It’s vital to take breaks away from work and mentally shut down your brain from work activity. According to a study by Spana, British employees feel the need to take a break every 43 days to avoid total burnout. The top tell-take signs of a holiday being due, include feeling stressed (56%) and finding mental wellbeing is starting to suffer (53%). Therefore, encourage staff to take a holiday – even if they don’t go away to another city, planned rest and recuperation time is necessary.
Hopefully, these tips can help you manage stress in your team. But, why not take our ‘Managing Stress in Your Team‘ course to further help understand how you can improve the wellbeing of your staff? Enquire with us today to book a free demo.

Related Courses

Employees suffering from stress will find it has significant detrimental impacts on their mental and physical wellbeing. According to the Health Safety Executive (HSE), 1.6 million workers in the UK suffered from work-related ill health in 2019/20 – more than half (51%) of these cases were due to stress, depression, or anxiety. 55% of all working days were also lost due to work-related ill-health. The predominant cause of work-related stress, depression or anxiety was tight deadlines, lack of managerial support, organisational changes at work and workplace harassment.

Stress can be an unbearable burden, and all too often, employees continue suffering without recognising it or treating it. If employees are feeling stressed, it can significantly impact the whole team, affecting productivity, and it can also cause conflict and tension between colleagues. The Management of Health and Safety at Work Regulations 1999 requires employers to assess the risks to the health and safety of employees from the hazards of work. This act includes the risk of employees developing stress-related illnesses because of their work.

Organisations and their line managers must do all they can to promote high levels of wellbeing in their teams. Providing managers with training gives them the confidence to engage with mental health and wellbeing and the opportunity to support those employees who need some extra help. According to HSE, here are some ways to spot if your colleagues or employees feel stressed at work. Usually, it involves a change in behaviour or the way they think or feel, resulting in them:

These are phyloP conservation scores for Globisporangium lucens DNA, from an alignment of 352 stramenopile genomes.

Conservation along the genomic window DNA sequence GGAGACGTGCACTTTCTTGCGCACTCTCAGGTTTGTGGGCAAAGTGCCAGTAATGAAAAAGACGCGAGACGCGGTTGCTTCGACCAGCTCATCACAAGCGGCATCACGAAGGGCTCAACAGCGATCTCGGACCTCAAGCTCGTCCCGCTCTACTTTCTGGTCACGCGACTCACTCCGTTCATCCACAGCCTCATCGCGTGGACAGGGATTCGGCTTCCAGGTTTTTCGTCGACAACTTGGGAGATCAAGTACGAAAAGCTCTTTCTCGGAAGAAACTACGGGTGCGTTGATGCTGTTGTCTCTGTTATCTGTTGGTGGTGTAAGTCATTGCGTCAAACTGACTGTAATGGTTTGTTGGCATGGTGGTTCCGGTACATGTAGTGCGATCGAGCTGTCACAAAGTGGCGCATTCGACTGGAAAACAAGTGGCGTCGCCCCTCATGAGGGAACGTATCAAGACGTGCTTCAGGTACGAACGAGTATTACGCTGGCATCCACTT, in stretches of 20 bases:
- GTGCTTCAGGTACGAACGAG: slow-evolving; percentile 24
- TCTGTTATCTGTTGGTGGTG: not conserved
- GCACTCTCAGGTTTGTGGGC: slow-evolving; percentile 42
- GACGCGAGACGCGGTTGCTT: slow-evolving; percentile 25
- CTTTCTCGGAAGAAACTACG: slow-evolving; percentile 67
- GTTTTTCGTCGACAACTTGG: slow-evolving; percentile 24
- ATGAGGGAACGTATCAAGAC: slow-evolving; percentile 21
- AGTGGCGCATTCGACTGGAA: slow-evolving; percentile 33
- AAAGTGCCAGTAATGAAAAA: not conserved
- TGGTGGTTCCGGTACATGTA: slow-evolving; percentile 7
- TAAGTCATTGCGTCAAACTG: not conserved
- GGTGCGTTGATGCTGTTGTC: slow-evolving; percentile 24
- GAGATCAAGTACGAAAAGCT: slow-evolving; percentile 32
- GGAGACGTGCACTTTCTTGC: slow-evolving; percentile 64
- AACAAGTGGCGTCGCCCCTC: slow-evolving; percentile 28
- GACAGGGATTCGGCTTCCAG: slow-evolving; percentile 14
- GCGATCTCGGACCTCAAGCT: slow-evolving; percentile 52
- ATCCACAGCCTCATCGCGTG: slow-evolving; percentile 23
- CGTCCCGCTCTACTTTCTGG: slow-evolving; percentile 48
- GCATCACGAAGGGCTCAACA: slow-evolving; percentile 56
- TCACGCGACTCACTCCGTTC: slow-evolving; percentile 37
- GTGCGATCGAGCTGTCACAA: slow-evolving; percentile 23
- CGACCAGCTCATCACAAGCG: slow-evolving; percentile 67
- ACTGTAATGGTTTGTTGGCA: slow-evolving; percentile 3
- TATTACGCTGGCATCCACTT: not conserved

• Taking more time off
  • Arriving for work later or working longer hours
  • Becoming more twitchy or nervous
  • Mood swings and becoming increasingly irritable
  • Being withdrawn – shying away or socially isolating themselves
  • Loss of motivation, commitment, and confidence
  • Increased emotional reactions – becoming overly sensitive

If some employees do feel stressed, they might not be the only ones and it is worth finding out if stress is affecting the whole team. If the reason for the stress is not found and addressed, then not only does the team suffer, but so does the company. Here are some signs if the team is feeling stressed (HSE):

  • Arguments within the team
  • Higher staff turnover
  • More reports of stress
  • More sickness absence
  • Decreased performance
  • More complaints and grievances

It takes time to find the right members of staff who are a good cultural fit with the rest of the team and have the right level of knowledge to fulfil the role. Not addressing the reasons for stress and nipping them in the bud will cause employees to feel irritable or overworked, especially if it’s due to too much workload. These effects can have a detrimental impact on the organisation. Resulting in not just a loss of valuable staff, but also time and financial loss.

If do you spot these signs of stress in your employees or your team, then business leaders must make it a priority to speak to them individually and as well as a team, to find out the reason for the way they are feeling. Transparency is key to understanding your employees and your team. Having a heart-to-heart with employees allows trust to build, so employees don’t feel worried or scared to confide in their business leader.

If the cause for stress is a work issue such as dealing with short deadlines or client demands, then support your team by helping them to prioritise their work. Speak to the client directly to ask for extensions and highlight the time taken for particular projects, so employees don’t feel like they are constantly chasing the clock. If employees feel stressed because of increased workload, then it’s crucial to ramp up recruitment efforts as quickly as possible to reduce the likelihood of losing valuable members of staff.